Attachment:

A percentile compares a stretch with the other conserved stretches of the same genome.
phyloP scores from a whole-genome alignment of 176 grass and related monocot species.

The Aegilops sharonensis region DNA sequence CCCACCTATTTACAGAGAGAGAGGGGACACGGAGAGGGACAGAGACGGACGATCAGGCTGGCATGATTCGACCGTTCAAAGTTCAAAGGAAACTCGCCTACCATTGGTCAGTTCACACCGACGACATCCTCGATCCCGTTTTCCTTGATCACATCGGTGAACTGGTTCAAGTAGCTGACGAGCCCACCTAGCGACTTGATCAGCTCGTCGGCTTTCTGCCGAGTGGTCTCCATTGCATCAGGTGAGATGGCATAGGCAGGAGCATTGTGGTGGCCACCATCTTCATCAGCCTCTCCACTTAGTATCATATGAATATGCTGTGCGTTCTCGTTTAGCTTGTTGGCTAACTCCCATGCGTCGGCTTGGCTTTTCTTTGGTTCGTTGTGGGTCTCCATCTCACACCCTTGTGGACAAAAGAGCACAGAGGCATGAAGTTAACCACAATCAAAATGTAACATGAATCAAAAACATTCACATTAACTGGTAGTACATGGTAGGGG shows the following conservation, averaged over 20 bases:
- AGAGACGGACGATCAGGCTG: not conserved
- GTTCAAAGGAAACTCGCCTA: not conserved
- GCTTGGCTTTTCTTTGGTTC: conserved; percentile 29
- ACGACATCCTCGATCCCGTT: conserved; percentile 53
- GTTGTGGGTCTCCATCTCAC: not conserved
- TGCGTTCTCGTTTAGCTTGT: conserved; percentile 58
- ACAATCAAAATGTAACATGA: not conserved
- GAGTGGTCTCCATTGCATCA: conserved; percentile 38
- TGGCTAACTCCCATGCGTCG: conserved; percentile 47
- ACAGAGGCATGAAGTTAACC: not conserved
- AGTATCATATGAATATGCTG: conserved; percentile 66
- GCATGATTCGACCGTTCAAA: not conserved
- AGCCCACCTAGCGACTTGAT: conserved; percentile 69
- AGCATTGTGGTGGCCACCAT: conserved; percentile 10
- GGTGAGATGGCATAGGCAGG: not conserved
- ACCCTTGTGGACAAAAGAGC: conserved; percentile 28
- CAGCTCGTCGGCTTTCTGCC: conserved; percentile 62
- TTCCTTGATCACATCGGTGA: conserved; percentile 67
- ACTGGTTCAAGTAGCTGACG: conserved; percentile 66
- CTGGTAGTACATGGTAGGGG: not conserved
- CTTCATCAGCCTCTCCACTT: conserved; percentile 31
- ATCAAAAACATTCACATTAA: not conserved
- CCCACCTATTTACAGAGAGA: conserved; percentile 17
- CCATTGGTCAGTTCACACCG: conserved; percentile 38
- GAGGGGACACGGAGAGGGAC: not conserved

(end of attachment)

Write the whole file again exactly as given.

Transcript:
A percentile compares a stretch with the other conserved stretches of the same genome.
phyloP scores from a whole-genome alignment of 176 grass and related monocot species.

The Aegilops sharonensis region DNA sequence CCCACCTATTTACAGAGAGAGAGGGGACACGGAGAGGGACAGAGACGGACGATCAGGCTGGCATGATTCGACCGTTCAAAGTTCAAAGGAAACTCGCCTACCATTGGTCAGTTCACACCGACGACATCCTCGATCCCGTTTTCCTTGATCACATCGGTGAACTGGTTCAAGTAGCTGACGAGCCCACCTAGCGACTTGATCAGCTCGTCGGCTTTCTGCCGAGTGGTCTCCATTGCATCAGGTGAGATGGCATAGGCAGGAGCATTGTGGTGGCCACCATCTTCATCAGCCTCTCCACTTAGTATCATATGAATATGCTGTGCGTTCTCGTTTAGCTTGTTGGCTAACTCCCATGCGTCGGCTTGGCTTTTCTTTGGTTCGTTGTGGGTCTCCATCTCACACCCTTGTGGACAAAAGAGCACAGAGGCATGAAGTTAACCACAATCAAAATGTAACATGAATCAAAAACATTCACATTAACTGGTAGTACATGGTAGGGG shows the following conservation, averaged over 20 bases:
- AGAGACGGACGATCAGGCTG: not conserved
- GTTCAAAGGAAACTCGCCTA: not conserved
- GCTTGGCTTTTCTTTGGTTC: conserved; percentile 29
- ACGACATCCTCGATCCCGTT: conserved; percentile 53
- GTTGTGGGTCTCCATCTCAC: not conserved
- TGCGTTCTCGTTTAGCTTGT: conserved; percentile 58
- ACAATCAAAATGTAACATGA: not conserved
- GAGTGGTCTCCATTGCATCA: conserved; percentile 38
- TGGCTAACTCCCATGCGTCG: conserved; percentile 47
- ACAGAGGCATGAAGTTAACC: not conserved
- AGTATCATATGAATATGCTG: conserved; percentile 66
- GCATGATTCGACCGTTCAAA: not conserved
- AGCCCACCTAGCGACTTGAT: conserved; percentile 69
- AGCATTGTGGTGGCCACCAT: conserved; percentile 10
- GGTGAGATGGCATAGGCAGG: not conserved
- ACCCTTGTGGACAAAAGAGC: conserved; percentile 28
- CAGCTCGTCGGCTTTCTGCC: conserved; percentile 62
- TTCCTTGATCACATCGGTGA: conserved; percentile 67
- ACTGGTTCAAGTAGCTGACG: conserved; percentile 66
- CTGGTAGTACATGGTAGGGG: not conserved
- CTTCATCAGCCTCTCCACTT: conserved; percentile 31
- ATCAAAAACATTCACATTAA: not conserved
- CCCACCTATTTACAGAGAGA: conserved; percentile 17
- CCATTGGTCAGTTCACACCG: conserved; percentile 38
- GAGGGGACACGGAGAGGGAC: not conserved